Thai-Catherine Matthews ’14, 2020 Gates Cambridge Scholarship Winner


Tell us a little bit about the Gates Cambridge and your planned studies! 
The Gates Cambridge is this incredible gift—an opportunity to pitch your scholarly passion project to a committee that's willing to fall as hard for your subject as you have, provided you can illustrate how your passion can translate beyond the classroom and into a better world for all. It was exactly the alignment I was looking for, because I've always hoped that my interest in the medieval could shape my career as a professor seeking to promote social justice and equality. I fell in love with Western medieval literature for its hidden potential; I think of it as having an untapped ability to to change the conversation surrounding the racial, religious, refugeed, and gendered Other by showing us how 'the West' has always been a diverse space defined by these Othered categories. I think that's apparent in the early literature of the West (medieval literature) and it was by making this relationship clear that my ideas and the Gates Cambridge mission aligned. 

What (or who) are the major influences in your life that have inspired you to pursue this path?
I come from a family of teachers; my mother is even an English professor—so I think I always knew I wanted to be involved in academia. The path to medieval literature itself was a little less clear, however, and so when it comes to thinking about what inspired me to pursue this path I have to think about the classroom experiences I had as a woman of color looking for her place in a Western literary canon. I was looking for ways to explore how those two parts of my identity matched up—if they matched—and in finding that there was room to make that argument, that it was an argument that needed to be made for all the students of color looking to bridge these disparate parts of themselves...that's when I knew I wanted to become a medievalist who challenged our traditional concepts of the 'Western'. 

How did your time at Wellesley shape your interests, or encourage you along this path? Your professors? Career Education?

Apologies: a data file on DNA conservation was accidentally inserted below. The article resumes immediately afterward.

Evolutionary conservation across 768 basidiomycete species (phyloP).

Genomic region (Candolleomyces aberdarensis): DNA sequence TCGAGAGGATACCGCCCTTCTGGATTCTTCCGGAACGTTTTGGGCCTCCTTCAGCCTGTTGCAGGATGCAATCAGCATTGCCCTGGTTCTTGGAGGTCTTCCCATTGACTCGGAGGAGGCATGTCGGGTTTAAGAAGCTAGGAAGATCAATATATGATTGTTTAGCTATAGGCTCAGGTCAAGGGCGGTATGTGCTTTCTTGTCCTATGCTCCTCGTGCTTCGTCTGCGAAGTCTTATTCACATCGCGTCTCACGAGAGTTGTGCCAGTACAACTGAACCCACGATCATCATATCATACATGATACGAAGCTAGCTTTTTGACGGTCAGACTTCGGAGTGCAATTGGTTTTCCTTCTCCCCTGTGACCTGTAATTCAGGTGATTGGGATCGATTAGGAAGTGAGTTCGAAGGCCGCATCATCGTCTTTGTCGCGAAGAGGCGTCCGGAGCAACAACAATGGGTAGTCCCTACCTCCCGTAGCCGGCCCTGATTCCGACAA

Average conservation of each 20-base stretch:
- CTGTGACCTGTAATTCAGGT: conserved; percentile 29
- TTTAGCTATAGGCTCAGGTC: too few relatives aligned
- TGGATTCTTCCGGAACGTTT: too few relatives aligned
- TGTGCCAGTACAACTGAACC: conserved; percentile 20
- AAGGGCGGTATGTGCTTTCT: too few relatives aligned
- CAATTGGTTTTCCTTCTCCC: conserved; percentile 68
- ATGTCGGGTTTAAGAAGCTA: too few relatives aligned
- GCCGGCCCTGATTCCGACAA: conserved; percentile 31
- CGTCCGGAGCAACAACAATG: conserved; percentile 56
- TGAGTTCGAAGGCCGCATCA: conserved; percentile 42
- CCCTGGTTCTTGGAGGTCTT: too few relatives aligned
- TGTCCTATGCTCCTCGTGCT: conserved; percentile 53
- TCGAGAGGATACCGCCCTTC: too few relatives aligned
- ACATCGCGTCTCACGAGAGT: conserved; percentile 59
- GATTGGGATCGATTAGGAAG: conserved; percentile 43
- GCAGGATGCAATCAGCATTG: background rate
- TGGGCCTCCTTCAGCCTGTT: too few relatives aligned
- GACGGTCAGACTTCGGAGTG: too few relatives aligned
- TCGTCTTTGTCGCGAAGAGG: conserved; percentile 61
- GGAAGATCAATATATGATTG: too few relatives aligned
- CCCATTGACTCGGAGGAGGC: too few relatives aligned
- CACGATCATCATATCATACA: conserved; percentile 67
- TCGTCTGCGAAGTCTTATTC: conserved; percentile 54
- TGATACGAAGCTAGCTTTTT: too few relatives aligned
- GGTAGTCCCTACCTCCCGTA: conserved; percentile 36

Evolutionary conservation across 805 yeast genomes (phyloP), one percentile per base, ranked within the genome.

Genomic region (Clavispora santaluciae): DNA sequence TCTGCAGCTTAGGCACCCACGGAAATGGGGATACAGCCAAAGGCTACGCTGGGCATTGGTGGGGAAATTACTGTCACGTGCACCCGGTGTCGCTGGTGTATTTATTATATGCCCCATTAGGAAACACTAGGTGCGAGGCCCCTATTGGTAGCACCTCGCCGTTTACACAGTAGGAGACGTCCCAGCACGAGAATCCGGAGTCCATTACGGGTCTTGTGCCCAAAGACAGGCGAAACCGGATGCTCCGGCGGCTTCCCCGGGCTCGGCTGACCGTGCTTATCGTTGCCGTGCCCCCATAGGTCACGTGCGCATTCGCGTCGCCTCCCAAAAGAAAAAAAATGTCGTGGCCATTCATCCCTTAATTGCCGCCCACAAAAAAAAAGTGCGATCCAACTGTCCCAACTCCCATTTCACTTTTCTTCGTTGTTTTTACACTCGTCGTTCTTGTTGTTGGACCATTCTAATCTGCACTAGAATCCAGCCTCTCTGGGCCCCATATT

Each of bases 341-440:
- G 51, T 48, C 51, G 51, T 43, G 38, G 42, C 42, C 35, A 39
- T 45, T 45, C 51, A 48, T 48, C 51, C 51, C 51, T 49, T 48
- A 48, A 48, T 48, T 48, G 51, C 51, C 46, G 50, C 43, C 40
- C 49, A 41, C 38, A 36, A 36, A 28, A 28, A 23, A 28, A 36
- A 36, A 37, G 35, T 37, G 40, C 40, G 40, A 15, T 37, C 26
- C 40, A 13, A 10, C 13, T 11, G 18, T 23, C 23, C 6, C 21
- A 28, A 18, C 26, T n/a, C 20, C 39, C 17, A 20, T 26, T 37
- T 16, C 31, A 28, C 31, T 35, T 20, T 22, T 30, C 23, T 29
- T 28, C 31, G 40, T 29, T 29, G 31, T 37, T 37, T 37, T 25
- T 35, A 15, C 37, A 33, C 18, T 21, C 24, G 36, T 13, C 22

Wellesley was hugely influential in my journey to Cambridge and winning the Gates-Cambridge Fellowship. I have always believed that literature could weaponize empathy against prejudice, connecting people via what makes us most human—our stories. That’s why I became a writer and ultimately a researcher, but it wasn’t until I became a Mellon Mays Undergraduate Fellow at Wellesley that I commenced training to become a professor—training to use literature to bridge academic thinking and real-world problems—that I recognized how stories could be diplomatic. It was also a Wellesley cross-listed course (Francesca Southerden's ‘Desire from Dante to Milton’) that first introduced me to the medieval literature I would fall in love with, and it was from that class that I decided to pursue study abroad at Oxford through the Wellesley-Oxford Centre for Medieval and Renaissance Studies exchange program. Were it not for that exchange program building on a foundation that Wellesley and its Mellon-Mays program had helped me shape, I'm not sure I would have had the courage to apply to the world of Oxbridge in general or the Gates in particular.

What did you learn or gain from going through the Gates Cambridge application process?
Applying for something this huge was, for me, about learning to be honest with myself. What do I study, why do I study it, why do I think it's worth asking others to be invested—I had to dig deep into my memories and motivations in order to be able to write the truth. So I think I learned a lot about myself, and my goals—but I also had to acknowledge my limits. I applied to the Gates Cambridge because I needed the opportunity it offered to grow, and to become more grounded. In acknowledging that whole picture of myself, I learned both about the person I am and the person—the professional, the global thinker, the academic bridge-builder—that I want to become. 

What inspired you to take the leap and apply? Or, what would you say to encourage your peers to apply?
I was absolutely convinced I wouldn't be a Gates the point where I honestly thought I would be wasting time and energy on trying to shape an application. That was when my graduate advisor stepped in and really encouraged me to apply. That, in addition to family encouragement, really can be summed up in the seemingly trite but ultimately so true question 'what do you have to lose by applying?'. I would have lost this opportunity altogether had I not pushed myself to try—to stop rehearsing reasons why I wasn't good enough and simply try. So I guess my advice when it comes to reaching (and applying) beyond your comfort zone is this: the risk is always, always, worth the potential reward!  

What most excites you about this opportunity?
I've been dreaming about getting back to the UK and studying medieval literature since my time there as an undergraduate through the Wellesley-CMRS exchange program. To be able to go back, to know that I've achieved that dream—it means so much more than I can possibly say. It's also an honor to be able to do so because I'm hoping my research can shape future social justice work in the literary humanities; it's important to me that the work I love have positive real-world effects and that my journey to become a better scholar is one that both makes me a better global citizen and better equips me to teach future global citizens in the classroom.